Ever since Jonah Goldberg pegged us for the fascists we are, we liberals have needed a new rhetorical cudgel. And we may have found one — Dominionist. Essentially, it refers to an evangelical Protestant who believes that God’s law — that is, Old Testament law — should be the law of the land, and that the task of enforcing it, along with the attendant privileges, should fall exclusively to evangelical Protestants.
Ever since Michele Bachmann surged into the front rank of GOP contenders, she has been forced to contend with the label. It could undo her. As Christopher Hitchens points out, Rick Perry, for al his godly bluster, can at times look like a pragmatist, whereas “[Bachmann's] religious positions are so weird, and so weirdly held, that they have already made her look like a crackpot.” Hitchens doesn’t actually drop the D-bomb, but it would seem to represent the sum of his thoughts.
This may be, like so much in politics, unjust. In Patheos, Douglas Groothius makes a good case that Bachmann’s no big-D Dominionist, just a very religious person who’s very conservative. Francis Schaeffer, the theologian she admires most, denounced the imposition of biblical law as “insanity,” and categorically rejected violence. He had so little regard for the thinking of Rousas John Rushdoony, who first articulated the notion of a biblically governed society, that “The name ‘Rushdoony’ does not even appear in the index of Schaeffer’s five-volume collected works.”
Groothius seems very knowledgeable about such things, so I’ll take his word and add, parenthetically, “Whew!” But in a way, whether Bachmann’s a Dominionist or a reconstructionist (the term Rushdoony himself preferred) is beside the point. These are not normal times. With a number of states legalizing gay marriage, and the White House putting an end to the military’s Don’t Ask, Don’t Tell policy, people of faith are feeling pushed. Now that the free-falling economy has put the nation in an apocalyptic mood, they are feeling emboldened to push back harder on more fronts than ever before. Sarah Palin, whom many took for a wingnut, felt obliged to tell reporters that certain people in her family supported civil unions for gay couples; Bachmann goes the full monty in the other direction and preaches that homosexuality is a choice. Even if she does, finally, prove too zealous for the nation, it’s amazing she’s come as far as she has.
And this leaves me wondering: whither Catholics of the Right? Do they have their own Schaeffer — a political philosopher with a plan to remake society in a distinctly Catholic image? I really am too recently arrived on the block to know. These days, they’d be missing the wave not to have one. At the same time, I can see why they’d face more obstacles than their opposite numbers in the Protestant camp.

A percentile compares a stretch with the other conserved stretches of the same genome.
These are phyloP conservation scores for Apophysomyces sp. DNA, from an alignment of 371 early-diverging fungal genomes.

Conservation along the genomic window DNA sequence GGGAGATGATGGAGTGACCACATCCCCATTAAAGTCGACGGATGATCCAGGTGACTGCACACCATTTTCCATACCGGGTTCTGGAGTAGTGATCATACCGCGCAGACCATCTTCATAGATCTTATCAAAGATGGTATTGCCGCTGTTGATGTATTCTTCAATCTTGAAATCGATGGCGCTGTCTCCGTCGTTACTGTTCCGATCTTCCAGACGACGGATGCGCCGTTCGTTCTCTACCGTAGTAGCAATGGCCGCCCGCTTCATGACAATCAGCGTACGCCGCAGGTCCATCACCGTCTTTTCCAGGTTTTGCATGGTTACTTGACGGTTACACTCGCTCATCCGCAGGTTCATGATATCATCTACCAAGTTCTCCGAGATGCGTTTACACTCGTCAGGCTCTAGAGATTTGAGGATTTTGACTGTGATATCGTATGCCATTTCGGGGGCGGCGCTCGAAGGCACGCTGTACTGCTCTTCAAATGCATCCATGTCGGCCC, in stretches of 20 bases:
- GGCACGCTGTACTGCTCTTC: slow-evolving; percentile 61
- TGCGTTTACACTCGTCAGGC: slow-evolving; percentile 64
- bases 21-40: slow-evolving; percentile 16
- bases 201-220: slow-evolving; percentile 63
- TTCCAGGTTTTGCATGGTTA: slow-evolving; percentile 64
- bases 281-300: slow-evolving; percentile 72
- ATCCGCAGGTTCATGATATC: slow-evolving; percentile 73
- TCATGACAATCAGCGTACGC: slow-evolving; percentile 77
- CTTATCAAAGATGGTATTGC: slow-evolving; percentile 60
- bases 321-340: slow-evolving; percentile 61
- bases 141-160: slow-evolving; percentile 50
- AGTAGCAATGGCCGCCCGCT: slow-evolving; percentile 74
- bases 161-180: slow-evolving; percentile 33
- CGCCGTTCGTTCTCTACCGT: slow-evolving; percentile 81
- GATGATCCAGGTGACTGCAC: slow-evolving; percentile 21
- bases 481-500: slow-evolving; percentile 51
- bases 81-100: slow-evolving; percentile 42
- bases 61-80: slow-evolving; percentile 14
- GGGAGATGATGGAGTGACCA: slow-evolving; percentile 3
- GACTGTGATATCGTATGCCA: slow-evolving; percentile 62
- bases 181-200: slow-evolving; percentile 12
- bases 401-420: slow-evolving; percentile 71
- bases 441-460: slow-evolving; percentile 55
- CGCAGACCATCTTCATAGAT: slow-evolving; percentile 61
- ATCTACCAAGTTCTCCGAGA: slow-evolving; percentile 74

From Joseph de Maistre to Frederick Wilhelmsen, that team’s fielded some impressive talent. Unfortunately, much of what they thought was distinctly, irredeemably European. Most of them supported some throne-and-altar formula that would look as strange to Americans as rule by Leviticus. Many expressed a near-mystical attachment to the particularities of one European society or another. Wilhelmsen and L. Brent Bozell, Jr. admired Spain. Chesterton was all for Merrye England. Charles Maurras saw France as the heir to ancient Greek rationality, and once referred to the marble Athlete of Polycetus as “a youth of our blood.” I do not envy the person charged with selling that in Middle America.
There aren’t too many success stories to stick in the prospectus. Franco did not repress his people on anything like the Soviet scale, but he’ll never be remembered as a champion of human rights. His reign didn’t exactly usher in any flowering of arts or letters, either. If Ava Gardner hadn’t dated that bullfighter, the whole country might have fallen off the map, culturally speaking.
Then there’s the uncomfortable fact that, during World War Two, many Catholic political personalities, to be tactful about it, chose their friends badly. Leon Degrelle, founder of Belgium’s Rexist party, served in the Waffen SS. Charles Maurras, though never a great fan of the Germans, supported Petain’s Vichy government. Even today, he’s impossible to cite without a disclaimer.
And yet this feels like one of those moments where all options are on the table. That Michael Voris has made a name (and, I’m guessing, somewhat of a fortune) for himself promoting a kind of pop integral nationalism would be remarkable under any circumstances. That he’s pitching it to people who, by and large, are terrified of big government may be the most relevant detail of all. The notion of a dictatorship of relativism may have taken hold so deeply in the Catholic imagination that it’s started to feel like a literal dictatorship. Once you’ve convinced yourself you’re already being tyrannized, why not go to your own extremes? Fair’s fair.
I seem to remember an old Chinese curse that goes, “May you live in interesting times.” Frankly, if these times were any more interesting, I’d be afraid to get out of bed.